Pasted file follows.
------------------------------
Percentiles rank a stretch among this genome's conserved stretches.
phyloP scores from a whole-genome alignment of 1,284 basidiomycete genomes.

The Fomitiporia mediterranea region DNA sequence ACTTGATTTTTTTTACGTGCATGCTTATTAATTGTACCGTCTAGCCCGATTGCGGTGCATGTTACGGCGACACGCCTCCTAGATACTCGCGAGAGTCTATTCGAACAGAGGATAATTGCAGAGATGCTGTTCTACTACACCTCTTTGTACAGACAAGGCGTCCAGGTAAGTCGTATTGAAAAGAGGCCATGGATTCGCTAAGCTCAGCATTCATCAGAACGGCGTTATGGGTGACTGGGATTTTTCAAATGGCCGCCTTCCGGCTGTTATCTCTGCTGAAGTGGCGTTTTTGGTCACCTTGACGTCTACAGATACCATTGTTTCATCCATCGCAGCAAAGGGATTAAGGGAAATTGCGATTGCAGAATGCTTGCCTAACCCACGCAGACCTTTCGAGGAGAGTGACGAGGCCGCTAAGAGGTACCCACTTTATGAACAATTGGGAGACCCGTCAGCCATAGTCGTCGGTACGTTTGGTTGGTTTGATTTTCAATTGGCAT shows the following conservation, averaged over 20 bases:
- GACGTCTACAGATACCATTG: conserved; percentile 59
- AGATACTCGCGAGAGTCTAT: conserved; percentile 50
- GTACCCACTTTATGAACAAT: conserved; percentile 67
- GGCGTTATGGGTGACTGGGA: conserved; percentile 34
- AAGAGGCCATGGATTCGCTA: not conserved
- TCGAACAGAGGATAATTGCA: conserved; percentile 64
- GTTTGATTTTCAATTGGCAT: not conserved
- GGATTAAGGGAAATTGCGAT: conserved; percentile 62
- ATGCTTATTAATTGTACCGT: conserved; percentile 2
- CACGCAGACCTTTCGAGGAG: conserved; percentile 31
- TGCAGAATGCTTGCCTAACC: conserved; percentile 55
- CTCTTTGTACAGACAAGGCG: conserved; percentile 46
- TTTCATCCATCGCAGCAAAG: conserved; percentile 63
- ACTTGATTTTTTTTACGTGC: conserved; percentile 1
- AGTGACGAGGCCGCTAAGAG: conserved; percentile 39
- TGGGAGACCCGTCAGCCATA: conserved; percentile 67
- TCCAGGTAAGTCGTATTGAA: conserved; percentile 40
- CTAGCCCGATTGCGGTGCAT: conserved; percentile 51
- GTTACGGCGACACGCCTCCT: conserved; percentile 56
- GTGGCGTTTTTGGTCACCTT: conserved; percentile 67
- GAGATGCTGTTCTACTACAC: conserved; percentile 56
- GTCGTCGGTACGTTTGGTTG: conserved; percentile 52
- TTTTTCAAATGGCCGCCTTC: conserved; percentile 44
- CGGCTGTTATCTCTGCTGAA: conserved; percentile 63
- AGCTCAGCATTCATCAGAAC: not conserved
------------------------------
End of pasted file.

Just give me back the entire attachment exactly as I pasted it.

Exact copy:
Percentiles rank a stretch among this genome's conserved stretches.
phyloP scores from a whole-genome alignment of 1,284 basidiomycete genomes.

The Fomitiporia mediterranea region DNA sequence ACTTGATTTTTTTTACGTGCATGCTTATTAATTGTACCGTCTAGCCCGATTGCGGTGCATGTTACGGCGACACGCCTCCTAGATACTCGCGAGAGTCTATTCGAACAGAGGATAATTGCAGAGATGCTGTTCTACTACACCTCTTTGTACAGACAAGGCGTCCAGGTAAGTCGTATTGAAAAGAGGCCATGGATTCGCTAAGCTCAGCATTCATCAGAACGGCGTTATGGGTGACTGGGATTTTTCAAATGGCCGCCTTCCGGCTGTTATCTCTGCTGAAGTGGCGTTTTTGGTCACCTTGACGTCTACAGATACCATTGTTTCATCCATCGCAGCAAAGGGATTAAGGGAAATTGCGATTGCAGAATGCTTGCCTAACCCACGCAGACCTTTCGAGGAGAGTGACGAGGCCGCTAAGAGGTACCCACTTTATGAACAATTGGGAGACCCGTCAGCCATAGTCGTCGGTACGTTTGGTTGGTTTGATTTTCAATTGGCAT shows the following conservation, averaged over 20 bases:
- GACGTCTACAGATACCATTG: conserved; percentile 59
- AGATACTCGCGAGAGTCTAT: conserved; percentile 50
- GTACCCACTTTATGAACAAT: conserved; percentile 67
- GGCGTTATGGGTGACTGGGA: conserved; percentile 34
- AAGAGGCCATGGATTCGCTA: not conserved
- TCGAACAGAGGATAATTGCA: conserved; percentile 64
- GTTTGATTTTCAATTGGCAT: not conserved
- GGATTAAGGGAAATTGCGAT: conserved; percentile 62
- ATGCTTATTAATTGTACCGT: conserved; percentile 2
- CACGCAGACCTTTCGAGGAG: conserved; percentile 31
- TGCAGAATGCTTGCCTAACC: conserved; percentile 55
- CTCTTTGTACAGACAAGGCG: conserved; percentile 46
- TTTCATCCATCGCAGCAAAG: conserved; percentile 63
- ACTTGATTTTTTTTACGTGC: conserved; percentile 1
- AGTGACGAGGCCGCTAAGAG: conserved; percentile 39
- TGGGAGACCCGTCAGCCATA: conserved; percentile 67
- TCCAGGTAAGTCGTATTGAA: conserved; percentile 40
- CTAGCCCGATTGCGGTGCAT: conserved; percentile 51
- GTTACGGCGACACGCCTCCT: conserved; percentile 56
- GTGGCGTTTTTGGTCACCTT: conserved; percentile 67
- GAGATGCTGTTCTACTACAC: conserved; percentile 56
- GTCGTCGGTACGTTTGGTTG: conserved; percentile 52
- TTTTTCAAATGGCCGCCTTC: conserved; percentile 44
- CGGCTGTTATCTCTGCTGAA: conserved; percentile 63
- AGCTCAGCATTCATCAGAAC: not conserved